Research: empathy, it’s also a bit in the genes
Monday, march 12, 2018 07:32
Monday, march 12, 2018 07:35
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PARIS | empathy, ability to understand and pay attention to the feelings of others, is above all the product of our lived experience, but also a little of our genes, showed researchers the british and the French.
This discovery is one more step in the understanding of autism. This group of disorders affects the effect of ” empathy cognitive “, i.e. the ability to recognize the feelings of others.
“The largest genetic study conducted on empathy, using the data of more than 46 000 customers of the company 23andMe” (genetic testing), according to the Pasteur Institute who contributed to, was published Monday in the journal Translational Psychiatry.
There is no objective measure of empathy. But the scientists are based on the ” quotient of empathy “, that gauge a questionnaire developed in 2004 at the university of Cambridge.
They reconciled the results of this questionnaire and the genome of these 46 000 people, analyzed from a saliva sample.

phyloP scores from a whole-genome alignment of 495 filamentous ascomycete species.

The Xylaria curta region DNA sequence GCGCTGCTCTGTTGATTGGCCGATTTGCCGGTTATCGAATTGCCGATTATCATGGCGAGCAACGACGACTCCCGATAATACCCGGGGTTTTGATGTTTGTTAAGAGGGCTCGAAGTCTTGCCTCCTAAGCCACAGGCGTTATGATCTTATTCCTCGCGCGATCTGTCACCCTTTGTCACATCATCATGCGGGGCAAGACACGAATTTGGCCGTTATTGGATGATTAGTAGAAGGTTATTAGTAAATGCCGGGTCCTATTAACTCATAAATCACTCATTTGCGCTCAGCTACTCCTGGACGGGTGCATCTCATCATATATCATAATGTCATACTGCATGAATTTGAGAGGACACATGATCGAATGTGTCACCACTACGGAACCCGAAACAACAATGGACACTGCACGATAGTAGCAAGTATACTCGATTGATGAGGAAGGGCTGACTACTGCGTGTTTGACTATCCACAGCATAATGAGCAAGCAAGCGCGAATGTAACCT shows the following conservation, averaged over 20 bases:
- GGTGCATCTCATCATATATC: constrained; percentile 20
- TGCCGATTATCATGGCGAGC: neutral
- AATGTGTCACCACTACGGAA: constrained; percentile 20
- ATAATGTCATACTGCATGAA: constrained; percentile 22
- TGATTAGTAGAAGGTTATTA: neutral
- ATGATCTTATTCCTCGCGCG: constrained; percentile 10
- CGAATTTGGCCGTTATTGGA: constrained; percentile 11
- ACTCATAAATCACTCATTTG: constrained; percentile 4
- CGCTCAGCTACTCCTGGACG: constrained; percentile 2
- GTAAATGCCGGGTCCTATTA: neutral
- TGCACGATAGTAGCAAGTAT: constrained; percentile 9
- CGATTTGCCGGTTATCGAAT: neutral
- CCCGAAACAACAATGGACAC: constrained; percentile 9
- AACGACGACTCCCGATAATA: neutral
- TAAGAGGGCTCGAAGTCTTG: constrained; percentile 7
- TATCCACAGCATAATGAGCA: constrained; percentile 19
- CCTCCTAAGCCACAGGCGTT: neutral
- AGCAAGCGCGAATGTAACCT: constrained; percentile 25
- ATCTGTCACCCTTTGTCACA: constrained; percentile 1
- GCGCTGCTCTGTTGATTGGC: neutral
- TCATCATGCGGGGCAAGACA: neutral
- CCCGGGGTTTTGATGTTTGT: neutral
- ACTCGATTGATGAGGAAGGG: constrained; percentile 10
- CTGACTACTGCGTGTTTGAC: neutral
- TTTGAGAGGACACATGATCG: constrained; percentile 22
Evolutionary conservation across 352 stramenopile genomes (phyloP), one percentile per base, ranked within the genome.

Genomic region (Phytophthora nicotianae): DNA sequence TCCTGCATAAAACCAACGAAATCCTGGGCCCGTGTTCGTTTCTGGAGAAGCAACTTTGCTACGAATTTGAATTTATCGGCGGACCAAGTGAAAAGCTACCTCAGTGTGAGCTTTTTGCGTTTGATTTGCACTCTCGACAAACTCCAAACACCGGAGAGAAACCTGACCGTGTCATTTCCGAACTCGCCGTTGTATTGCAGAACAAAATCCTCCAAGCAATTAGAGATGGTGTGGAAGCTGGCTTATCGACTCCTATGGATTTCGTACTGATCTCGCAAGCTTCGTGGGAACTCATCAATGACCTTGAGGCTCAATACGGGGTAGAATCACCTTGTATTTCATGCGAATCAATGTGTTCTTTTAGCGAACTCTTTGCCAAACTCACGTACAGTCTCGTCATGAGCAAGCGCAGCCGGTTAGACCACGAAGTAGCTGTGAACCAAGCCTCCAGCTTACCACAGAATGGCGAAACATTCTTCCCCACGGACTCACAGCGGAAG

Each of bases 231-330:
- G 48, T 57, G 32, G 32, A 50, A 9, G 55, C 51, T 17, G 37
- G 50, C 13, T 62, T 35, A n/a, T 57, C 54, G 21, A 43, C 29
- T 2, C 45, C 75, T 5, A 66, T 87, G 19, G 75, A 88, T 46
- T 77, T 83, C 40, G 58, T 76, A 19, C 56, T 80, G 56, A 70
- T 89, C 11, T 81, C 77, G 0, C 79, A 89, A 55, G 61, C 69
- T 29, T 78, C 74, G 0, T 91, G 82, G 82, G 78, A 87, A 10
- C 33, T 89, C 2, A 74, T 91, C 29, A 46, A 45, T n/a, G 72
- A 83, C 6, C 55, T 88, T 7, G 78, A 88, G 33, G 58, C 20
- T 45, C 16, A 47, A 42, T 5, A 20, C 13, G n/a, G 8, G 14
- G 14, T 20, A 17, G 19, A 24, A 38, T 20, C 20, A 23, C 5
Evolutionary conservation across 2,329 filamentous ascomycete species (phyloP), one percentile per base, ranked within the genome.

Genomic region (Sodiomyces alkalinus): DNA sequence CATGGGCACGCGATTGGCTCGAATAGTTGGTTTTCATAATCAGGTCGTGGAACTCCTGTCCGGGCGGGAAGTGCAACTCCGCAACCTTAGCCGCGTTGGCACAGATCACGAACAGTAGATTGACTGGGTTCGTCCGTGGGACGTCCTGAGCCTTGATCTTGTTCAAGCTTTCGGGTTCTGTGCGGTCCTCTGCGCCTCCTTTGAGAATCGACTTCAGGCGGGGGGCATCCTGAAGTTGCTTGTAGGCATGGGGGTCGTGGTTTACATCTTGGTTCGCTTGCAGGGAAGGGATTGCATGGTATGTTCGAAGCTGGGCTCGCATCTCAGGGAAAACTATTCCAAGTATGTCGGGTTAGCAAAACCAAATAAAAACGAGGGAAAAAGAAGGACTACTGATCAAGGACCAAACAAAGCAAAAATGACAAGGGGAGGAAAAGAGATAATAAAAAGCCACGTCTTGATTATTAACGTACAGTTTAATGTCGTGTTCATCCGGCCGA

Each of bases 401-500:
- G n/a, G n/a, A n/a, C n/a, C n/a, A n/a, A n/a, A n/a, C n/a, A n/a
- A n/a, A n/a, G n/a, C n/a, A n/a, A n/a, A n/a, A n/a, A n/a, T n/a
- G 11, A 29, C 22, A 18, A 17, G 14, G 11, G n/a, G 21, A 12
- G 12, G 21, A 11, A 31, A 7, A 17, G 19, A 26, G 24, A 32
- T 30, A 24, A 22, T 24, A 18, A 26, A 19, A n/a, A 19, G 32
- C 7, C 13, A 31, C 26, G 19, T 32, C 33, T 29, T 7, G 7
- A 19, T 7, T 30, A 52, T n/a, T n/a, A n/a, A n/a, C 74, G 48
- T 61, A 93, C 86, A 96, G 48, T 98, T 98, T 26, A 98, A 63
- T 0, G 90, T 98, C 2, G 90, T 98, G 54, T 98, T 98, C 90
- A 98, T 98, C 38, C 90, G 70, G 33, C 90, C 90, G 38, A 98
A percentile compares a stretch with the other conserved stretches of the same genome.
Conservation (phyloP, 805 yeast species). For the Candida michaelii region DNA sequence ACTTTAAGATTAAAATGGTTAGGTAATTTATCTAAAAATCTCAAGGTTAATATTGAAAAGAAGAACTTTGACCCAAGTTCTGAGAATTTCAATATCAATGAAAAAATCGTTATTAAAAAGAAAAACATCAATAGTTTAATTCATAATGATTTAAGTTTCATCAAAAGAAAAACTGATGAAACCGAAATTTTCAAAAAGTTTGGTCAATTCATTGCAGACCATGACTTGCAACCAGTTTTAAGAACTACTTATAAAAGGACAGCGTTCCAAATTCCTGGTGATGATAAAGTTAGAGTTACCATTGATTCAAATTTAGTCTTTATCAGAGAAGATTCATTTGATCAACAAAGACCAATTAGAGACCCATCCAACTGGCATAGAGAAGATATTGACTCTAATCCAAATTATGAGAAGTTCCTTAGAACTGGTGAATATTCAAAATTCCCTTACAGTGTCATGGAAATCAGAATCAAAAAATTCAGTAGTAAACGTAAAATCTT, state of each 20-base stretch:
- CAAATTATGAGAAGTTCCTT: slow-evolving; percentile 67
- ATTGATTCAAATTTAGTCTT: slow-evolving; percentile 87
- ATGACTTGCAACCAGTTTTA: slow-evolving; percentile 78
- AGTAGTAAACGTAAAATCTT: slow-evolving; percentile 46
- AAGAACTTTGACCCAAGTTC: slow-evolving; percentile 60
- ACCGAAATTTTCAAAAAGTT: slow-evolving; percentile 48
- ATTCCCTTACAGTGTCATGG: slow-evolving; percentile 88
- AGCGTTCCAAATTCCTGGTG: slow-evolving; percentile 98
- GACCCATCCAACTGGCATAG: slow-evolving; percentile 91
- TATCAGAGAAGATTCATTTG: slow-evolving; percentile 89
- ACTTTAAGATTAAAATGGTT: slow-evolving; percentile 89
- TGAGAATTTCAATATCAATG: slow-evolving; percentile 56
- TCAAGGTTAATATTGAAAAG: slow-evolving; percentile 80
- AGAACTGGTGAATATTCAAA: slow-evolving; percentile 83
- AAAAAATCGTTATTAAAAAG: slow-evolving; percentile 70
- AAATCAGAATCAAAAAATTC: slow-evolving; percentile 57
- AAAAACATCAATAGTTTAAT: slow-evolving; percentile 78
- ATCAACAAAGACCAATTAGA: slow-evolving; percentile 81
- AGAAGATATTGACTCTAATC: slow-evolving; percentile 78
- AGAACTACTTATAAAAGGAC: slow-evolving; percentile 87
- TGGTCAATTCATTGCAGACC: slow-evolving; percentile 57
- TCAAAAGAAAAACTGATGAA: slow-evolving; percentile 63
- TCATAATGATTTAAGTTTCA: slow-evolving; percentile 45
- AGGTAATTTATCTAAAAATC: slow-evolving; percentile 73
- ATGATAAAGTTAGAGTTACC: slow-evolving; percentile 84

Main result: “Our empathy is, in part, genetic. In fact, less than one-tenth of this variation is associated with genetic factors, ” summary Pastor in a press release.
“Individually each gene plays a small role, and it is therefore difficult to identify,” said one of the authors, Thomas Bourgeron.
“Secondly, the new study has confirmed that women showed, on average, more empathetic than men. However, this difference is not due to our DNA, ” said the university of Cambridge.
It can be explained rather by “other biological factors, non-genetic, hormonal, for example,” factors or non-living such as socialization, which differ both in function of the sex “.
Finally, the study shows “that the genetic variations associated with a lower empathy are also at a higher risk of autism,” according to Cambridge.
Highlight genetic factors ” helps us to understand individuals such as autism, who find it hard to imagine the feelings and emotions of others. This difficulty to read the emotions can become as debilitating as any other disability “, commented one of the main authors, Simon Baron-Cohen.
The origins of autism, which affects about one in 100 about, remains largely to be discovered.